While healthcare is becoming increasingly digitized, there are still certain sectors that have yet to catch up. One of those is clinical research; in fact, Matthew Amsden, CEO, and co-founder of ProofPilot, says that it’s the beginnings of trials are still being done in programs like Word or PowerPoint.
“These are effective communication tools – but they’re just that,” he said. “When considering the coordination, planning, and effort needed to successfully design and execute a research trial, a word processing tool does not advance the complex components of doing effective science.”
That’s why he started ProofPilot, to solve these research inefficiencies, to create software that makes it possible for companies to scale and accelerate clinical research. On Monday, the company announced that it raised over $12 million in Series B financing, led by Mitsui & Co. participation of with Sopris Capital, First Trust Capital Partners, and Excelra, among others.
Founded in 2014, ProofPilot’s platform allows trial sponsors to design their trials by choosing from libraries of measurements, assessments, and functional elements, and then simulate exactly how a participant or study site staff is going to experience a trial protocol. Customers can also create options based on feedback from internal and external stakeholders. Once a sponsor is satisfied, they can then launch the trial to participants and study site staff; ProofPilot is a hybrid trial platform, meaning it supports activities that can take place via telemedicine, remote/online, and in-person.
Once launched, ProofPilot allows sponsors to track progress on study tasks and review study results. The company also ensures every IRB-approved study adheres to rigorous compliance and ethical principles as covered by HIPAA, CFR Part 11, and GDPR.
So far, over 300 studies have been designed on the platform, across a wide variety of interventions, organizations, and intentions. While ProofPilot is built for career health science researchers in academia, pharma, and medical device industries, it’s also designed to be accessible to what Amsden calls, “individuals in other personal and societal wellness sectors who are interested in gaining evidence-based insights through scientifically validated research.”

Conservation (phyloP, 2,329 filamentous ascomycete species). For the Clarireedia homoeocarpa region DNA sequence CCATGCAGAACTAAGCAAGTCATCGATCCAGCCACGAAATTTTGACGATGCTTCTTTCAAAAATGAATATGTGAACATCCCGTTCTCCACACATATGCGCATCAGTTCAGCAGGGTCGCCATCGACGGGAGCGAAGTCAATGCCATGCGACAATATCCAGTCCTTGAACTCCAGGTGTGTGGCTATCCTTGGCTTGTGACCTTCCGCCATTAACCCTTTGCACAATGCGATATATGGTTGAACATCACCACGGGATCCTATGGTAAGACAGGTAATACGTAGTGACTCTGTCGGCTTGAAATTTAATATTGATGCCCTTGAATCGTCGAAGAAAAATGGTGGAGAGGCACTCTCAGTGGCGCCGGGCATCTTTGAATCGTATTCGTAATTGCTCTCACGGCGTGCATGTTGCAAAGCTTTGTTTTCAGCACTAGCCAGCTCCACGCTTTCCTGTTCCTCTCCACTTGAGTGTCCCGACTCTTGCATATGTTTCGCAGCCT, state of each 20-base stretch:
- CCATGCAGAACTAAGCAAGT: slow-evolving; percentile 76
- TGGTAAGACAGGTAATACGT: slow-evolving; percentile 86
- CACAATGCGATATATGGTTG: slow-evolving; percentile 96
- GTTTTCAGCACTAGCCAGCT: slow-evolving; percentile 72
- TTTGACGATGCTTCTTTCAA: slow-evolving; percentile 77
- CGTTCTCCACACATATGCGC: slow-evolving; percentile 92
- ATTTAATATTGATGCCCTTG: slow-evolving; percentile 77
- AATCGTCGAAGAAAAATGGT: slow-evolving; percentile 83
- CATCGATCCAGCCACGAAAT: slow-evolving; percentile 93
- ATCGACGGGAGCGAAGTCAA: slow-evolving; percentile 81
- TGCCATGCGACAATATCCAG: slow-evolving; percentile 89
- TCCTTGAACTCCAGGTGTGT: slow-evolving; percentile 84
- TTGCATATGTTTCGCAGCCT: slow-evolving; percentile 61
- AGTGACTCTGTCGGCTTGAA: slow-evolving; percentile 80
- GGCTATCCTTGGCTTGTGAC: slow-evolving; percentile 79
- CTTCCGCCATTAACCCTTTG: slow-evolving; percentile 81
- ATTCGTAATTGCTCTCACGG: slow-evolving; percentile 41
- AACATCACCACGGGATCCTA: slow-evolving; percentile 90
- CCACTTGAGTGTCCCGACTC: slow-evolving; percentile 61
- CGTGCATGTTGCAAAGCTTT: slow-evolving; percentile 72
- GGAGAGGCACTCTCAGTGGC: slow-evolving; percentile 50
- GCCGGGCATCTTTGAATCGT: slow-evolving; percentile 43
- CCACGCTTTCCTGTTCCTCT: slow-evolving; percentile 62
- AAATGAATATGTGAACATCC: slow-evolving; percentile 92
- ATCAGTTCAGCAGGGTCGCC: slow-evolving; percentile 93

“The platform helps designers think through research with simplicity and rigor. The essence of research is about people, tasks, sequence, and timing. ProofPilot enables research designers to coordinate all of these components into an optimal experience that balances the needs of both the science and the people involved,” he explained.
“While many of the ProofPilot Rx customers might have significant experience designing and developing clinical trials, the software’s point and click interface enables trial-naive companies to create robust and valid research designs to test everything from skincare solutions to sleep behavior.”
Ultimately, by simplifying the process, the ProofPilot platform is able to eliminate weeks and months of wait time: a typical database build takes about 10 to 12 weeks, plus all the fees incurred, for the build, whereas with ProofPilot, customers can create a protocol in about one day.
“This translates into the ability for customers who already do trials to do more studies, and for those who have never been able to engage in clinical trials before, because of small budgets, quick turnaround times, lack of regulatory experience, etc, access to develop the studies they have always wanted to do,” said Amsden.
The company plans to use its new funding to both enhance the scalability and features of its platform, create support features for organizations that are new to research, and, finally, educate both life science and wellness markets about the new value our approach can bring to bear.
Along with the funding, the company also added two new members to its board of directors: Jeff Kozloff, the co-founder and former CEO of Verilogue, and Esther Dyson, executive founder of Wellville.